Dr. rer. nat. Andreas Hutloff
Deutsches Rheuma-Forschungszentrum Berlin
Germinal center-like B cells in inflamed tissues
B cell activation and differentiation normally takes place in secondary lymphoid organs. However, under inflammatory conditions, B cells are frequently found in inflamed non-lymphoid tissues where they substantially contribute to tissue destruction by production of antibodies and pro-inflammatory chemokines. We now could show that B cells in the tissue do not only exert effector functions but that the inflamed tissue is a site of active B cell differentiation taking place outside secondary or tertiary lymphoid tissues.
We have developed a murine airway inflammation model which allows to track and analyze antigen-specific B and T cells simultaneously in lung-draining lymph node and inflamed lung tissue. In the inflamed lung, we identified two novel B cell populations of either Bcl-6+ germinal center-like or T-bet+ CXCR3+ inflammatory B cells located outside ectopic lymphoid tissue. Our data indicate that germinal center-like B cells locally differentiate in contact with follicular helper-like T cells, hypermutate their B cell receptor, and give rise to local antibody-producing cells.
In this project, we will further define the phenotype and function of tissue-infiltrating B cells in comparison to classical germinal center B cells in secondary lymphoid organs. To answer the question how B cell differentiation can take place outside of the ordered structure of the germinal center, we will analyze the composition and micro-environment of lung infiltrates. To track the migratory behavior and the interaction of lung-infiltrating B cells with other cell types, a micro-bronchoscopic in vivo imaging technique will be established. We will also functionally analyze factors like T-bet, CXCR3, and different chemokines regarding their role in B cell migration into the tissue, generation of a local inflammatory micro-environment, and for the generation of germinal center-like B cells in the tissue.
Since B cells in inflamed tissues represent a significant proportion of all antigen-specific B cells, a better understanding of their commonalities and differences compared to B cells in secondary lymphoid organs will be important for all B cell-targeted therapies.
Vu Van, D., Beier, K.C., Pietzke, L.J., Al Baz, M.S., Feist, R.K., Gurka, S., Hamelmann, E., Kroczek, R.A., and Hutloff, A. (2016). Local T/B cooperation in inflamed tissues is supported by T follicular helper-like cells. Nat Commun 7, 10875.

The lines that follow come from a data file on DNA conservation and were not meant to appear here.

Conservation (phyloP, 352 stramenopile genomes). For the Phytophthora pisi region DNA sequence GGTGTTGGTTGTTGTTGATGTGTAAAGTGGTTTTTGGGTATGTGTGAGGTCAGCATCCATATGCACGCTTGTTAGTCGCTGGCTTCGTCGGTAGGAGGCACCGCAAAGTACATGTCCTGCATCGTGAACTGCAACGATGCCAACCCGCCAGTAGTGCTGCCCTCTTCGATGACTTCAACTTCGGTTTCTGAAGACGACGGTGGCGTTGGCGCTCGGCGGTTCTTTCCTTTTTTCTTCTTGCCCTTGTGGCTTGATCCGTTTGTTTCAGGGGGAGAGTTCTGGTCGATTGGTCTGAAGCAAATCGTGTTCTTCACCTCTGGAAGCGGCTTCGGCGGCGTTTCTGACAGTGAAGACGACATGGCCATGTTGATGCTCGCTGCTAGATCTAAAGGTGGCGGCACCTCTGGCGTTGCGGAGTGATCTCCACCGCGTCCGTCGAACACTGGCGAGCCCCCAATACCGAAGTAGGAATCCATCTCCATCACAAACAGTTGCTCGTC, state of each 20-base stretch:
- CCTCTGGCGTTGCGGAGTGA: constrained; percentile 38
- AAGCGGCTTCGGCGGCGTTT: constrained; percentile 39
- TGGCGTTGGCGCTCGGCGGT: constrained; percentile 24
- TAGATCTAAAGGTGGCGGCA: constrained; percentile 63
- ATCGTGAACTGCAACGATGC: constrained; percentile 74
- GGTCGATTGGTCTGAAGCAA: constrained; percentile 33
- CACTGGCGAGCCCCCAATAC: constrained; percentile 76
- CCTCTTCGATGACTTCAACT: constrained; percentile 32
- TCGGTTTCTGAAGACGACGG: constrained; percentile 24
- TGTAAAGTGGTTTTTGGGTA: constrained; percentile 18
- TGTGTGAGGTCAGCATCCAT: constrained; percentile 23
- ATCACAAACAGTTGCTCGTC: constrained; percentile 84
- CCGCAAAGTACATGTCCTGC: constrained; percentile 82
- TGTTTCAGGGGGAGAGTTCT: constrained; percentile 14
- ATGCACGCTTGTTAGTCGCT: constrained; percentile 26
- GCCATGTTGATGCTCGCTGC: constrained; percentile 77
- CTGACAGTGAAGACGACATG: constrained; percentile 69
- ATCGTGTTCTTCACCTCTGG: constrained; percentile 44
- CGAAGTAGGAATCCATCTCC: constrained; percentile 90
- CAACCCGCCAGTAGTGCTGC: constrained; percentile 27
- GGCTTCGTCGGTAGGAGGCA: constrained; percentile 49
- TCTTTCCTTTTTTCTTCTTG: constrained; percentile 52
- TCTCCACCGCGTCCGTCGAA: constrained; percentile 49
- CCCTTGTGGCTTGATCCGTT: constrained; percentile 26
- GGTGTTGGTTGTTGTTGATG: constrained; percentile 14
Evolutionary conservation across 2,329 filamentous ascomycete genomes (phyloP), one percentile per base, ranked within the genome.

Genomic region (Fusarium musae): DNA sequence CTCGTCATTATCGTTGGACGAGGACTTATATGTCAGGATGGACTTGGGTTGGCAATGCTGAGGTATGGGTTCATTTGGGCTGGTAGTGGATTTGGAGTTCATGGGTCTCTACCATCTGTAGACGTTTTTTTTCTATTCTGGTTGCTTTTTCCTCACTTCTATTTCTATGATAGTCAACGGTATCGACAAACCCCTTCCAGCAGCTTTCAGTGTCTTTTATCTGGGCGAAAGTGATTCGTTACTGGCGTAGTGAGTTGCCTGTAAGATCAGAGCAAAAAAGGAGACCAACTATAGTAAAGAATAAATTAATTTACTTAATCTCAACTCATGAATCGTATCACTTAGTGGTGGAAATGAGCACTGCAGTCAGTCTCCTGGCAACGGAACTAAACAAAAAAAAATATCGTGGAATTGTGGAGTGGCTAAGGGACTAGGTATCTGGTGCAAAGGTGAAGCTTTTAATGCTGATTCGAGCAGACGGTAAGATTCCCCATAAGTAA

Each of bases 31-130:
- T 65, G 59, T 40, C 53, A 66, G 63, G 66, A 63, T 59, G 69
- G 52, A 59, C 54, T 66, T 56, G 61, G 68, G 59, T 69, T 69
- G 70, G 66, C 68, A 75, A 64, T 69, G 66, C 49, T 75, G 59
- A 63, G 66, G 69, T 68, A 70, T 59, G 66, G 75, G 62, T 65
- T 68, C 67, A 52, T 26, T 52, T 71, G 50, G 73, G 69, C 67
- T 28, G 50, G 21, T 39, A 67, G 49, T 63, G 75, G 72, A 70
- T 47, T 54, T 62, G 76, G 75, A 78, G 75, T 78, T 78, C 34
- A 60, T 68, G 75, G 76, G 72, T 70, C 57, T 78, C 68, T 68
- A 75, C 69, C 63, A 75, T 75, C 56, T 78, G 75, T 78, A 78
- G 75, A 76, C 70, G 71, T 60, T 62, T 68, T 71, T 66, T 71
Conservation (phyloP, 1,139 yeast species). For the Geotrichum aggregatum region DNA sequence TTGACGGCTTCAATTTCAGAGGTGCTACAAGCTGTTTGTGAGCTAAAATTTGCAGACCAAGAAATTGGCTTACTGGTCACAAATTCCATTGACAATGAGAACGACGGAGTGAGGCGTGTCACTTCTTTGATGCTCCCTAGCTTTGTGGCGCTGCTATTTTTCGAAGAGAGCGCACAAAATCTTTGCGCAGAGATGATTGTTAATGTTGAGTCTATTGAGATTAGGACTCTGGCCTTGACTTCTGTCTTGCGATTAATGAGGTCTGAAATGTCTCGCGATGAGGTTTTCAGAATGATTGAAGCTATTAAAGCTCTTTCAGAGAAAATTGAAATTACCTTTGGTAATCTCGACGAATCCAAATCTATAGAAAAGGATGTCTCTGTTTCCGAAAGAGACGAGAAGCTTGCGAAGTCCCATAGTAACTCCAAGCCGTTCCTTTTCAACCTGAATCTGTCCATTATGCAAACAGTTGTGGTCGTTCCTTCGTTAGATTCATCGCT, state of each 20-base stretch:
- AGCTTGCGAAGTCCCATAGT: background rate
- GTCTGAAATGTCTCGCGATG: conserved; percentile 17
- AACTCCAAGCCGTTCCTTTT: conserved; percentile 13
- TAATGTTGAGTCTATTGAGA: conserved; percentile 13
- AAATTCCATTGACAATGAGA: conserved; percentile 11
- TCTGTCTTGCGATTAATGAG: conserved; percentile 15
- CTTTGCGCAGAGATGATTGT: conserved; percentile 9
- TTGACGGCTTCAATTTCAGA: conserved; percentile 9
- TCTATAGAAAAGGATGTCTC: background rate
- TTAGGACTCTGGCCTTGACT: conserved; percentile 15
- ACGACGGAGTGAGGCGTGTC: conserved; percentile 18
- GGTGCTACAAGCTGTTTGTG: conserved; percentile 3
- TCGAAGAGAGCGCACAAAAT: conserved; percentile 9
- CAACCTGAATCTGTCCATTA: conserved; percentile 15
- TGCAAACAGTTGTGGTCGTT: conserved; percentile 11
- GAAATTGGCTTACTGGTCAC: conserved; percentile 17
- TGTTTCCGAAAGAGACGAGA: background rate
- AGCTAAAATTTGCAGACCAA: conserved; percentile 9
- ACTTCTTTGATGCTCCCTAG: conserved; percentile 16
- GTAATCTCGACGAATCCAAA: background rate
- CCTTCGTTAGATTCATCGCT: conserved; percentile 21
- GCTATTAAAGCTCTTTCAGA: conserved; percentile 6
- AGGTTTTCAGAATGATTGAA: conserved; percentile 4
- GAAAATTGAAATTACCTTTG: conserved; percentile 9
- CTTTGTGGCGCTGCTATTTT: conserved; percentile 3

Weber, J.P., Fuhrmann, F., Feist, R.K., Lahmann, A., Al Baz, M.S., Gentz, L.J., Vu Van, D., Mages, H.W., Haftmann, C., Riedel, R., Grün, J.R., Schuh, W., Kroczek, R.A., Radbruch, A., Mashreghi, M.F., and Hutloff, A. (2015). ICOS maintains the T follicular helper cell phenotype by down-regulating Krüppel-like factor 2. J Exp Med 212, 217-233.
Pratama, A., Srivastava, M., Williams, N.J., Papa, I., Lee, S.K., Dinh, X.T., Hutloff, A., Jordan, M.A., Zhao, J.L., Casellas, R., Athanasopoulos, V., and Vinuesa, C.G. (2015). MicroRNA-146a regulates ICOS-ICOSL signalling to limit accumulation of T follicular helper cells and germinal centres. Nat Commun 6, 6436.
Weber, J.P., Fuhrmann, F., and Hutloff, A. (2012). T-follicular helper cells survive as long-term memory cells. Eur J Immunol 42, 1981-1988.
Lischke, T., Hegemann, A., Gurka, S., Vu Van, D., Burmeister, Y., Lam, K.P., Kershaw, O., Mollenkopf, H.J., Mages, H.W., Hutloff, A., and Kroczek, R.A. (2012). Comprehensive analysis of CD4+ T cells in the decision between tolerance and immunity in vivo reveals a pivotal role for ICOS. J Immunol 189, 234-244.
Burmeister, Y., Lischke, T., Dahler, A.C., Mages, H.W., Lam, K.P., Coyle, A.J., Kroczek, R.A., and Hutloff, A. (2008). ICOS controls the pool size of effector-memory and regulatory T cells. J Immunol 180, 774-782.
Hutloff, A., Büchner, K., Reiter, K., Baelde, H.J., Odendahl, M., Jacobi, A., Dörner, T., and Kroczek, R.A. (2004). Involvement of inducible costimulator in the exaggerated memory B cell and plasma cell generation in systemic lupus erythematosus. Arthritis Rheum 50, 3211-3220.
Beier, K.C., Hutloff, A., Löhning, M., Kallinich, T., Kroczek, R.A., and Hamelmann, E. (2004). Inducible costimulator-positive T cells are required for allergen-induced local B-cell infiltration and antigen-specific IgE production in lung tissue. J Allergy Clin Immunol 114, 775-782.
Löhning, M.*, Hutloff, A.*, Kallinich, T., Mages, H.W., Bonhagen, K., Radbruch, A., Hamelmann, E., and Kroczek, R.A. (2003). Expression of ICOS in vivo defines CD4+ effector T cells with high inflammatory potential and a strong bias for secretion of interleukin 10. J Exp Med 197, 181-193.
Grimbacher, B.*, Hutloff, A.*, Schlesier, M., Glocker, E., Warnatz, K., Dräger, R., Eibel, H., Fischer, B., Schaffer, A.A., Mages, H.W., Kroczek, R.A.*, and Peter, H.H*. (2003). Homozygous loss of ICOS is associated with adult-onset common variable immunodeficiency. Nat Immunol 4, 261-268.
Hutloff, A., Dittrich, A.M., Beier, K.C., Eljaschewitsch, B., Kraft, R., Anagnostopoulos, I., and Kroczek, R.A. (1999). ICOS is an inducible T-cell co-stimulator structurally and functionally related to CD28. Nature 397, 263-266.